These messages are incredibly harmful, destructive and flat out wrong. Our society needs thinkers, it needs diverse opinions and healthy debate. If our classrooms value and foster compliance, we privilege those who quietly acquiesce their own views to those who are stronger. We privilege accepting the ideas of others who are in authority. And, we privilege weakness over strength.

Except.

Our society values leaders.

Our society needs creativity, innovation and outside the box thinking.

Our society demands people with strong voices who are willing to stand up against injustice
and hate
and oppression.

We do not need mice who smile politely, and say, “Whatever you wish" to the fat cat licking his paws.

In this way, valuing compliance above all else is too high a price to pay. It cannot be the way we determine who is succeeding at education and who is not. It cannot be a basis for the label “struggling reader” or any other label we want to slap on a child who chooses to use his strong voice and say, “No.”

Instead we could choose to see that there are many ways to be successful, many personalities that have value. We could choose to pay attention to our own biases and question whether we're helping kids be their most successful with the views we hold. Is getting kids to silently comply, to follow our directions what's best for them in 2018?

***

While my class might have the label “struggling readers” firmly fixed, don’t let it fool you. Every student assigned to me is bright, has strengths, and has the ability to learn. I’d argue that our attitudes, our classes, our schools and our system need more fixing than the students in my classes.

Our students’ bear the heavy weight of years of a system with a narrow definition of success, one that doesn’t hold up outside the school walls. They also bear the weight of reading tests designed with this same narrow band of intelligence as the measure of success. According to these tests, only certain skills, vocabulary, topics, and processing speeds are markers of intelligence and education, while others are not. They are just more labeling that sorts and separates; they do not accurately describe the actual abilities of our students.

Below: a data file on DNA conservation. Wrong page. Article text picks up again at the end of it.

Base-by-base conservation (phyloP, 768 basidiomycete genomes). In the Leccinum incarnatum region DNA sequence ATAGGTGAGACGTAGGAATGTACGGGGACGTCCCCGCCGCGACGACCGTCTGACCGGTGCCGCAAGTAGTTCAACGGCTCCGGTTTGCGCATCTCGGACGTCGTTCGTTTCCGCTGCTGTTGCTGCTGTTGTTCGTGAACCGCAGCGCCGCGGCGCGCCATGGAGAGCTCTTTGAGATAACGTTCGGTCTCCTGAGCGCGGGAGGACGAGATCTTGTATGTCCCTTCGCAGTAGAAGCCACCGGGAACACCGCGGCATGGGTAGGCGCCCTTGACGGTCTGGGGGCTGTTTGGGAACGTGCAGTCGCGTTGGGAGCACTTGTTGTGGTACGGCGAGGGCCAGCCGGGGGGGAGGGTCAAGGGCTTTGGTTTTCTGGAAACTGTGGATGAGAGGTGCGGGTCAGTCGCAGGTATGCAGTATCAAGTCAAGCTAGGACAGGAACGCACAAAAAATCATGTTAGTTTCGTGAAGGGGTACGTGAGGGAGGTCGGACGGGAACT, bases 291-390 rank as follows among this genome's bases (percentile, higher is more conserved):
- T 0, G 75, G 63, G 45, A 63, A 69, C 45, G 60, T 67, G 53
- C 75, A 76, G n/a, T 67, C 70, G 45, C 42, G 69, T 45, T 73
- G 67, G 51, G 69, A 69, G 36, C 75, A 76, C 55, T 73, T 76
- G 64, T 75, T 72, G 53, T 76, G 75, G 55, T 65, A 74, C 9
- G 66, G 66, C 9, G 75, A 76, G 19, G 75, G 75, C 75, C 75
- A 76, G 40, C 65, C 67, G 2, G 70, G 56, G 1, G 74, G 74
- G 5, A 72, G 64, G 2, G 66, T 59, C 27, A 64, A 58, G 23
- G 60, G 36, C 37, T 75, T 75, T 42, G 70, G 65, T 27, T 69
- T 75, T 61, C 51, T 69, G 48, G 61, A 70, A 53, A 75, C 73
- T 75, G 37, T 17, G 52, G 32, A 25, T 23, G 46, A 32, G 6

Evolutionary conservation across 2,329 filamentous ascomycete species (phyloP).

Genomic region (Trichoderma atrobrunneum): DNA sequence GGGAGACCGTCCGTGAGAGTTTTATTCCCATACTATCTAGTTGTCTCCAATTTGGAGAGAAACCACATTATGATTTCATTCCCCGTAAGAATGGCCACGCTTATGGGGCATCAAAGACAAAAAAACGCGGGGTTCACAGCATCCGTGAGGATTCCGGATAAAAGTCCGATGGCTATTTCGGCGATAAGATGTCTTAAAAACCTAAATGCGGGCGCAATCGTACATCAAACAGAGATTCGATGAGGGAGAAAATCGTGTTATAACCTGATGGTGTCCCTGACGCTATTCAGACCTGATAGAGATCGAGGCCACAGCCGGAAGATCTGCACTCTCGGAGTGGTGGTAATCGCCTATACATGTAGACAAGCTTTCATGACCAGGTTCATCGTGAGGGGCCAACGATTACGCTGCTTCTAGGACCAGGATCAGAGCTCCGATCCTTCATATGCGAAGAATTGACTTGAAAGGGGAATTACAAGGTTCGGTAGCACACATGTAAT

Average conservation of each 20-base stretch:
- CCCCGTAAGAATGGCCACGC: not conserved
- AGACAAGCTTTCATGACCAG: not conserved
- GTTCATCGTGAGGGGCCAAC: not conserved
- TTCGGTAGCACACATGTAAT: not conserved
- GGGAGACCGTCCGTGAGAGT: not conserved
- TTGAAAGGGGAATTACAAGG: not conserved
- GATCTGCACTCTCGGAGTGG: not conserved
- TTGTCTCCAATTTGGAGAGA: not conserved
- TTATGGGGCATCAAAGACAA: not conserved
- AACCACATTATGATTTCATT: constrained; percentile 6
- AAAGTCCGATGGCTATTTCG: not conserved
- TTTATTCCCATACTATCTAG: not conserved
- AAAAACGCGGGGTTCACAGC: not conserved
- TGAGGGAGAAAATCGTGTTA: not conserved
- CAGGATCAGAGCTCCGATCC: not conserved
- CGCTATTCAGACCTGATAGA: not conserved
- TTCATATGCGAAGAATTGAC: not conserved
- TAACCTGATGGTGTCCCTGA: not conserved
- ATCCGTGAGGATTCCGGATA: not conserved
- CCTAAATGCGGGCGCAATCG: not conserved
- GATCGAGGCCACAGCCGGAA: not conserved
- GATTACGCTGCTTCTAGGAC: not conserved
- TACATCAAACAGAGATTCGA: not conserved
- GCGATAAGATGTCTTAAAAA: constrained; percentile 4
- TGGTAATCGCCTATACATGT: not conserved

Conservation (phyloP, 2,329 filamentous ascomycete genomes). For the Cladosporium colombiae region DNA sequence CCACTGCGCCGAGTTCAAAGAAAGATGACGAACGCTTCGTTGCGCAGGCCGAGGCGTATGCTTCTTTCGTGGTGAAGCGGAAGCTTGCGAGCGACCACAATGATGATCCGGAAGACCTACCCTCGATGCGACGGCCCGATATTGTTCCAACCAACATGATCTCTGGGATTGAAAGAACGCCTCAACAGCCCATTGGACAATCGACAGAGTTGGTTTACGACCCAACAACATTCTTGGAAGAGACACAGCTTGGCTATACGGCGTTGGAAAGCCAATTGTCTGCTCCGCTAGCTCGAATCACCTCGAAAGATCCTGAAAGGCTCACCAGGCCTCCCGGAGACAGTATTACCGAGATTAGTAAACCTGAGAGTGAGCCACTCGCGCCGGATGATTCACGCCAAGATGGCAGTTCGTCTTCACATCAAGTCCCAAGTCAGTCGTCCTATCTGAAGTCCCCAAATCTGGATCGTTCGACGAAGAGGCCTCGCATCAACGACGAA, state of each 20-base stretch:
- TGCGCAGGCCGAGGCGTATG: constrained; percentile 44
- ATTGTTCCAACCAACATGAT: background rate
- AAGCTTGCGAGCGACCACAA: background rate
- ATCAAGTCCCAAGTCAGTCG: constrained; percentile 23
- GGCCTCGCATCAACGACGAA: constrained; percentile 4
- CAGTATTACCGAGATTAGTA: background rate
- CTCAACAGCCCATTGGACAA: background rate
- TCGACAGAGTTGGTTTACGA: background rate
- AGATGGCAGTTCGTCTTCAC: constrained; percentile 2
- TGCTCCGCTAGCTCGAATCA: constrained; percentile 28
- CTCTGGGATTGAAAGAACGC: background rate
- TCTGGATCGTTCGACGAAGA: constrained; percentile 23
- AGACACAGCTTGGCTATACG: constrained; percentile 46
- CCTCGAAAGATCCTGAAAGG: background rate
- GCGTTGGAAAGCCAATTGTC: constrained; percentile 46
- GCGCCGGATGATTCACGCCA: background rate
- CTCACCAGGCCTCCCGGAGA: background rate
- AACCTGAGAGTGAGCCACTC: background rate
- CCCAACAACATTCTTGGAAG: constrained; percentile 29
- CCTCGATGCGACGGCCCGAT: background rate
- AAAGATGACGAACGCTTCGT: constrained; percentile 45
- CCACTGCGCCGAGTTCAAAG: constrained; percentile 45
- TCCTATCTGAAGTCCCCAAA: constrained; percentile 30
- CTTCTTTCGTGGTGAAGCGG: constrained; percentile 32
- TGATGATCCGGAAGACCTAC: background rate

If we truly want education to be about creating humans who become their best selves and contribute to the richness of our diverse society, we have to examine processes that limit people instead of push them forward, processes that call their individual strengths weaknesses, and processes the keep success in the hands of a few.

And this all starts with us: the teachers and the beliefs and attitudes we bring into our classrooms everyday.

I hope in this post I’ve raised some questions. I hope I’ve caused you to consider, to reflect, to think. and to question. In Part 2, I’m diving into classroom structures that every student (not just those labeled “struggling readers”) deserves to experience as they journey through their ELA classes.

Happy Memorial Day!
Lynn